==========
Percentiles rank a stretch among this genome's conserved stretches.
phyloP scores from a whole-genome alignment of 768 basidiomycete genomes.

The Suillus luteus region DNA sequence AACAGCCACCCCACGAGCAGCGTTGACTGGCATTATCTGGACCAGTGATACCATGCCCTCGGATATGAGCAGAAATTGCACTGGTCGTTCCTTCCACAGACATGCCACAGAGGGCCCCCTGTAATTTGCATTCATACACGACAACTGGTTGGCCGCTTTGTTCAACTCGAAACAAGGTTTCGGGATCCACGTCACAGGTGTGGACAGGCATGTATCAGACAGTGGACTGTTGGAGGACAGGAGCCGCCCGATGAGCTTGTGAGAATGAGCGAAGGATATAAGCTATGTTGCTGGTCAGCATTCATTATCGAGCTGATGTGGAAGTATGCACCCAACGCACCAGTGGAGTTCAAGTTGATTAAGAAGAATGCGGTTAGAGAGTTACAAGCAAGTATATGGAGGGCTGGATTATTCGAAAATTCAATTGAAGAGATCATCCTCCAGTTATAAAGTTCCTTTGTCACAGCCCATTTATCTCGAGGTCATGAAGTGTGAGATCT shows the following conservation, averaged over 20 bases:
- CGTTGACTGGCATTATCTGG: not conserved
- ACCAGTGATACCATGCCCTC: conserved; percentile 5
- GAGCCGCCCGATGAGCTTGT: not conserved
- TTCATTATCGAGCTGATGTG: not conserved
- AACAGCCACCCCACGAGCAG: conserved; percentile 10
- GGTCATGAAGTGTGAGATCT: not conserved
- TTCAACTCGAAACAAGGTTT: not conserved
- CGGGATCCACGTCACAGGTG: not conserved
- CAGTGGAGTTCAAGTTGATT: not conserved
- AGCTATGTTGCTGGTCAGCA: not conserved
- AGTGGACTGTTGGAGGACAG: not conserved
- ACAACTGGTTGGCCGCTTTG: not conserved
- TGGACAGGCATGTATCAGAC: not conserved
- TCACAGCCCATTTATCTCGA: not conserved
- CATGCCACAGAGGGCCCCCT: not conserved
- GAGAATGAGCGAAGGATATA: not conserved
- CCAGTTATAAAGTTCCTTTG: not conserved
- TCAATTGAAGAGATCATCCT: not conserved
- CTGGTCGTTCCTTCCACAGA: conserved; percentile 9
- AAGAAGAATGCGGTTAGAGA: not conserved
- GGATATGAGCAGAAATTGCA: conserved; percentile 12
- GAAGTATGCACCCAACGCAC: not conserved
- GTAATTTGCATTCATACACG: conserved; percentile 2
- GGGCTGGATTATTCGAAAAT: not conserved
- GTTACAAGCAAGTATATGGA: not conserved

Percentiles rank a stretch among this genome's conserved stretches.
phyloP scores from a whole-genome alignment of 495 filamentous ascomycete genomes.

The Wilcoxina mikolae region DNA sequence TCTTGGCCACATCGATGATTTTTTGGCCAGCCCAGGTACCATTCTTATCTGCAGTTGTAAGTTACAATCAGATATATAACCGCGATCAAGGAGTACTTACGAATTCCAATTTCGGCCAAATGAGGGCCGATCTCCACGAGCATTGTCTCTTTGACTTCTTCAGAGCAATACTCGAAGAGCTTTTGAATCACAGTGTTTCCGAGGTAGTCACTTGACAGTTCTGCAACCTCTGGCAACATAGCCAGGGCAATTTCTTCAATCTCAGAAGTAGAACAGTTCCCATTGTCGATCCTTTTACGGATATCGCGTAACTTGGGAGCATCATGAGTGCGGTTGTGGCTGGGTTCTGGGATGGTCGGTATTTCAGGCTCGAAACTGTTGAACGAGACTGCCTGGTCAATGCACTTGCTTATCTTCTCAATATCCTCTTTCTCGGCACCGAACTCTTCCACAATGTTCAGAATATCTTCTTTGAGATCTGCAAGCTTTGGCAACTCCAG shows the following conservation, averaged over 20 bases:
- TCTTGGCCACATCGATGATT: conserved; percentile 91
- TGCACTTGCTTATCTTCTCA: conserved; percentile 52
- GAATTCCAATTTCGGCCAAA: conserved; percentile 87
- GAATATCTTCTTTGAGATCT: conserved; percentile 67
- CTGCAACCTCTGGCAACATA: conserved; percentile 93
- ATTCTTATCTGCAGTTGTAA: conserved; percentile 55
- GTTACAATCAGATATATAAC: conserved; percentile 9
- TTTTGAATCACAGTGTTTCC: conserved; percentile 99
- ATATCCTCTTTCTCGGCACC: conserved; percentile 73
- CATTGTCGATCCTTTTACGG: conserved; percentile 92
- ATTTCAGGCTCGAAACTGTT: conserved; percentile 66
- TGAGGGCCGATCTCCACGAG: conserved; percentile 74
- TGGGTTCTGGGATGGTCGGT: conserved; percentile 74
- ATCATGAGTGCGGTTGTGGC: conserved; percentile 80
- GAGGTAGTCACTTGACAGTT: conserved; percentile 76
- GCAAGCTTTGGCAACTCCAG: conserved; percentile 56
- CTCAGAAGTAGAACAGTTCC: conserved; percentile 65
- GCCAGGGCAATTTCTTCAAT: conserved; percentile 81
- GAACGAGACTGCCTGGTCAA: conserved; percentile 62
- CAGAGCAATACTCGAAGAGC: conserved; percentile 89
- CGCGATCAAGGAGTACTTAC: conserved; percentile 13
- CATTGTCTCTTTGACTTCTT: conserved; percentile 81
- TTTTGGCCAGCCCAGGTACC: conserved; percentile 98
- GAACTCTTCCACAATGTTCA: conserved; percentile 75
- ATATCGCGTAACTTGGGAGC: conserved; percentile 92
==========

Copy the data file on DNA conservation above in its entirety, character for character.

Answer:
Percentiles rank a stretch among this genome's conserved stretches.
phyloP scores from a whole-genome alignment of 768 basidiomycete genomes.

The Suillus luteus region DNA sequence AACAGCCACCCCACGAGCAGCGTTGACTGGCATTATCTGGACCAGTGATACCATGCCCTCGGATATGAGCAGAAATTGCACTGGTCGTTCCTTCCACAGACATGCCACAGAGGGCCCCCTGTAATTTGCATTCATACACGACAACTGGTTGGCCGCTTTGTTCAACTCGAAACAAGGTTTCGGGATCCACGTCACAGGTGTGGACAGGCATGTATCAGACAGTGGACTGTTGGAGGACAGGAGCCGCCCGATGAGCTTGTGAGAATGAGCGAAGGATATAAGCTATGTTGCTGGTCAGCATTCATTATCGAGCTGATGTGGAAGTATGCACCCAACGCACCAGTGGAGTTCAAGTTGATTAAGAAGAATGCGGTTAGAGAGTTACAAGCAAGTATATGGAGGGCTGGATTATTCGAAAATTCAATTGAAGAGATCATCCTCCAGTTATAAAGTTCCTTTGTCACAGCCCATTTATCTCGAGGTCATGAAGTGTGAGATCT shows the following conservation, averaged over 20 bases:
- CGTTGACTGGCATTATCTGG: not conserved
- ACCAGTGATACCATGCCCTC: conserved; percentile 5
- GAGCCGCCCGATGAGCTTGT: not conserved
- TTCATTATCGAGCTGATGTG: not conserved
- AACAGCCACCCCACGAGCAG: conserved; percentile 10
- GGTCATGAAGTGTGAGATCT: not conserved
- TTCAACTCGAAACAAGGTTT: not conserved
- CGGGATCCACGTCACAGGTG: not conserved
- CAGTGGAGTTCAAGTTGATT: not conserved
- AGCTATGTTGCTGGTCAGCA: not conserved
- AGTGGACTGTTGGAGGACAG: not conserved
- ACAACTGGTTGGCCGCTTTG: not conserved
- TGGACAGGCATGTATCAGAC: not conserved
- TCACAGCCCATTTATCTCGA: not conserved
- CATGCCACAGAGGGCCCCCT: not conserved
- GAGAATGAGCGAAGGATATA: not conserved
- CCAGTTATAAAGTTCCTTTG: not conserved
- TCAATTGAAGAGATCATCCT: not conserved
- CTGGTCGTTCCTTCCACAGA: conserved; percentile 9
- AAGAAGAATGCGGTTAGAGA: not conserved
- GGATATGAGCAGAAATTGCA: conserved; percentile 12
- GAAGTATGCACCCAACGCAC: not conserved
- GTAATTTGCATTCATACACG: conserved; percentile 2
- GGGCTGGATTATTCGAAAAT: not conserved
- GTTACAAGCAAGTATATGGA: not conserved

Percentiles rank a stretch among this genome's conserved stretches.
phyloP scores from a whole-genome alignment of 495 filamentous ascomycete genomes.

The Wilcoxina mikolae region DNA sequence TCTTGGCCACATCGATGATTTTTTGGCCAGCCCAGGTACCATTCTTATCTGCAGTTGTAAGTTACAATCAGATATATAACCGCGATCAAGGAGTACTTACGAATTCCAATTTCGGCCAAATGAGGGCCGATCTCCACGAGCATTGTCTCTTTGACTTCTTCAGAGCAATACTCGAAGAGCTTTTGAATCACAGTGTTTCCGAGGTAGTCACTTGACAGTTCTGCAACCTCTGGCAACATAGCCAGGGCAATTTCTTCAATCTCAGAAGTAGAACAGTTCCCATTGTCGATCCTTTTACGGATATCGCGTAACTTGGGAGCATCATGAGTGCGGTTGTGGCTGGGTTCTGGGATGGTCGGTATTTCAGGCTCGAAACTGTTGAACGAGACTGCCTGGTCAATGCACTTGCTTATCTTCTCAATATCCTCTTTCTCGGCACCGAACTCTTCCACAATGTTCAGAATATCTTCTTTGAGATCTGCAAGCTTTGGCAACTCCAG shows the following conservation, averaged over 20 bases:
- TCTTGGCCACATCGATGATT: conserved; percentile 91
- TGCACTTGCTTATCTTCTCA: conserved; percentile 52
- GAATTCCAATTTCGGCCAAA: conserved; percentile 87
- GAATATCTTCTTTGAGATCT: conserved; percentile 67
- CTGCAACCTCTGGCAACATA: conserved; percentile 93
- ATTCTTATCTGCAGTTGTAA: conserved; percentile 55
- GTTACAATCAGATATATAAC: conserved; percentile 9
- TTTTGAATCACAGTGTTTCC: conserved; percentile 99
- ATATCCTCTTTCTCGGCACC: conserved; percentile 73
- CATTGTCGATCCTTTTACGG: conserved; percentile 92
- ATTTCAGGCTCGAAACTGTT: conserved; percentile 66
- TGAGGGCCGATCTCCACGAG: conserved; percentile 74
- TGGGTTCTGGGATGGTCGGT: conserved; percentile 74
- ATCATGAGTGCGGTTGTGGC: conserved; percentile 80
- GAGGTAGTCACTTGACAGTT: conserved; percentile 76
- GCAAGCTTTGGCAACTCCAG: conserved; percentile 56
- CTCAGAAGTAGAACAGTTCC: conserved; percentile 65
- GCCAGGGCAATTTCTTCAAT: conserved; percentile 81
- GAACGAGACTGCCTGGTCAA: conserved; percentile 62
- CAGAGCAATACTCGAAGAGC: conserved; percentile 89
- CGCGATCAAGGAGTACTTAC: conserved; percentile 13
- CATTGTCTCTTTGACTTCTT: conserved; percentile 81
- TTTTGGCCAGCCCAGGTACC: conserved; percentile 98
- GAACTCTTCCACAATGTTCA: conserved; percentile 75
- ATATCGCGTAACTTGGGAGC: conserved; percentile 92